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The Benefits of Having a Pet

The Benefits of Having a Pet

Disclaimer: This will focus mainly on dogs, as that is where my experience comes from.  But when I discuss the benefits of a dog, they can pertain to other animals as well. Pets in general are great.  But also, dogs are the best. So, there’s that.

My family has had three dogs at different points in my life.  Dogs welcome you home, love you unconditionally, and are overall mood improvers.  They clean up your scraps, take naps with you, and do random things that entertain you.  As a child, a pet teaches you how to be responsible. While it’s important to learn how to clean and cook and take care of yourself, having a pet takes responsibility to another level.  Children begin to think about other creatures and how their actions can affect them.  And especially in the case of dogs, they repay you for your responsibility.  I remember wanting to be the one that walked and fed our dog when I was younger, as I knew that the dog would then begin to favor me over my brother.  Having a dog subconsciously made me want to be the most reliable one.

The first dog my family had was Daisy, whom my parents got before either my brother or I were born.  Daisy was their first child, and she was an angel.  My mom grew up with dogs, and was well prepared to take care of another one.  My dad on the other hand, had only ever had a pet rock.  Because he wasn’t exposed to pets at a young age, he was not totally sure about the idea of having one.  But before jumping into taking care of a human being for 18+ years, they decided to try having a dog.  Daisy was an amazing first dog.  A border collie mutt, she was big enough that she enjoyed going on long walks, but lazy enough that she didn’t need too much exercise.  So well trained, she once sat herself in a corner as punishment for having an accident indoors.  She was mellow, loving, and a fun dog.  Even after my brother and I were born, she remained patient and accepting of having two young kids playing with her.  Though I don’t remember her very well, Daisy left a great legacy in my home.  She died when I was three.  That’s the first time I remember seeing my dad cry.

We got our second dog, Bailey, when I was in first grade.  Bailey was a black lab mix, and pretty funny looking.  Quiet and motherly, I instantly loved Bailey with all my heart.  My love for her grew so so much that I became obsessed with all dogs.  I read every dog book in my school library, and tried my training knowledge on Bailey at home.  My friend and I started a business of making dog beds in our free time, and Bailey was always the first to test them out.  As I grew up and my school companions became interested in lip gloss and outfits and boys, I continued loving dogs with all my heart.  I dreaded going on family vacations, as it meant we would have to leave Bailey at home.  Bailey was my best friend.  When I went into middle school and began to doubt myself (as most middle schoolers do), Bailey would reassure me of my importance every day I came home from school.  She loved me when I needed it most, even when I didn’t really deserve it.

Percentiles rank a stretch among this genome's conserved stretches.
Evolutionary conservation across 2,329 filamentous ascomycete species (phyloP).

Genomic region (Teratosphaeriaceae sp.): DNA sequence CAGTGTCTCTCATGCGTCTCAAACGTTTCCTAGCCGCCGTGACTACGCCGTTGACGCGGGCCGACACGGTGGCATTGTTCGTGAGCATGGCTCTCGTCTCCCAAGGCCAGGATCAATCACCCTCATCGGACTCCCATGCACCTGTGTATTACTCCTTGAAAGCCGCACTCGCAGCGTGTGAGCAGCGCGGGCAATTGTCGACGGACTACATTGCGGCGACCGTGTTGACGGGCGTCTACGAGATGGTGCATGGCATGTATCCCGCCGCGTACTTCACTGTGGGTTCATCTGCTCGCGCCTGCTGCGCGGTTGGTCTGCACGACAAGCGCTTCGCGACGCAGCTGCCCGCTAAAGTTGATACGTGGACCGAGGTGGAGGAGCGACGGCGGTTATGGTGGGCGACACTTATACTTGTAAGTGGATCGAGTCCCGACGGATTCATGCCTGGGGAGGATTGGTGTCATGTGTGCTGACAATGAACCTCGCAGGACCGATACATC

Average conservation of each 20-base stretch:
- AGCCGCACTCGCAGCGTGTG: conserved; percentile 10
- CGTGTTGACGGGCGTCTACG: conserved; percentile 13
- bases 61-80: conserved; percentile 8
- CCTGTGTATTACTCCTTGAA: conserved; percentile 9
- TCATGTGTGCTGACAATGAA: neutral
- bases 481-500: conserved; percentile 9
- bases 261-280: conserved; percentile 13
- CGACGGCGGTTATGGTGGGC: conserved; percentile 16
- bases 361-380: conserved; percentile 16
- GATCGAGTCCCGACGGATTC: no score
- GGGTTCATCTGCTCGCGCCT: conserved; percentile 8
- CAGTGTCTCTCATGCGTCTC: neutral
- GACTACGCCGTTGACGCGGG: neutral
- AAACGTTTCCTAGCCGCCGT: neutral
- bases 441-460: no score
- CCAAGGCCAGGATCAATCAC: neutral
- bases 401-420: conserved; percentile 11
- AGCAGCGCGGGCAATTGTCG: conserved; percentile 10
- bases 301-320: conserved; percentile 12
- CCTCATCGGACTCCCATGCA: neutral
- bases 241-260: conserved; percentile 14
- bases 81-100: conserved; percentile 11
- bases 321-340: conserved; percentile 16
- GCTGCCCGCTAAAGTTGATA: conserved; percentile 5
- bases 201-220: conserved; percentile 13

When Bailey died, I was crushed.  I have many embarrassingly extensive journals describing my heartbreak.  As a freshman in high school, I felt empty without a dog.  Our home was too quiet, too clean.  Every time I opened the door, I wanted a dog to welcome me home.  But at the same time, I hated the idea of “replacing” her with another dog.  It took a few years for me to feel ready about having another pet.  Even as we drove to the shelter, I had to continuously reassure myself that this dog would not be a replacement, but an addition.

Moochie, our current dog, is my best friend.  I love Moochie more than I’ve ever loved anyone or anything.  He sleeps next to my bed, and waits for me to wake up before going outside in the morning.  We go on runs together, take naps in the sun together, and really get each other.  Going to college and leaving Moochie at home was the hardest thing I’ve ever done.  When I feel homesick, it’s mostly missing him.  When I’m home, I try to spend all my time with him, because he makes me happy.

When we care for pets, we are forced to think beyond ourselves.  Suddenly, our minds begin to expand to thinking about what others need, and how we can help.  My pets, my dogs, gave me my favorite qualities about myself.  Having dogs in my home made me more gentle, thoughtful, and giving.  Having a pet has made me reliable, happier, and considerate.  I love who I am when I’m with my dog.

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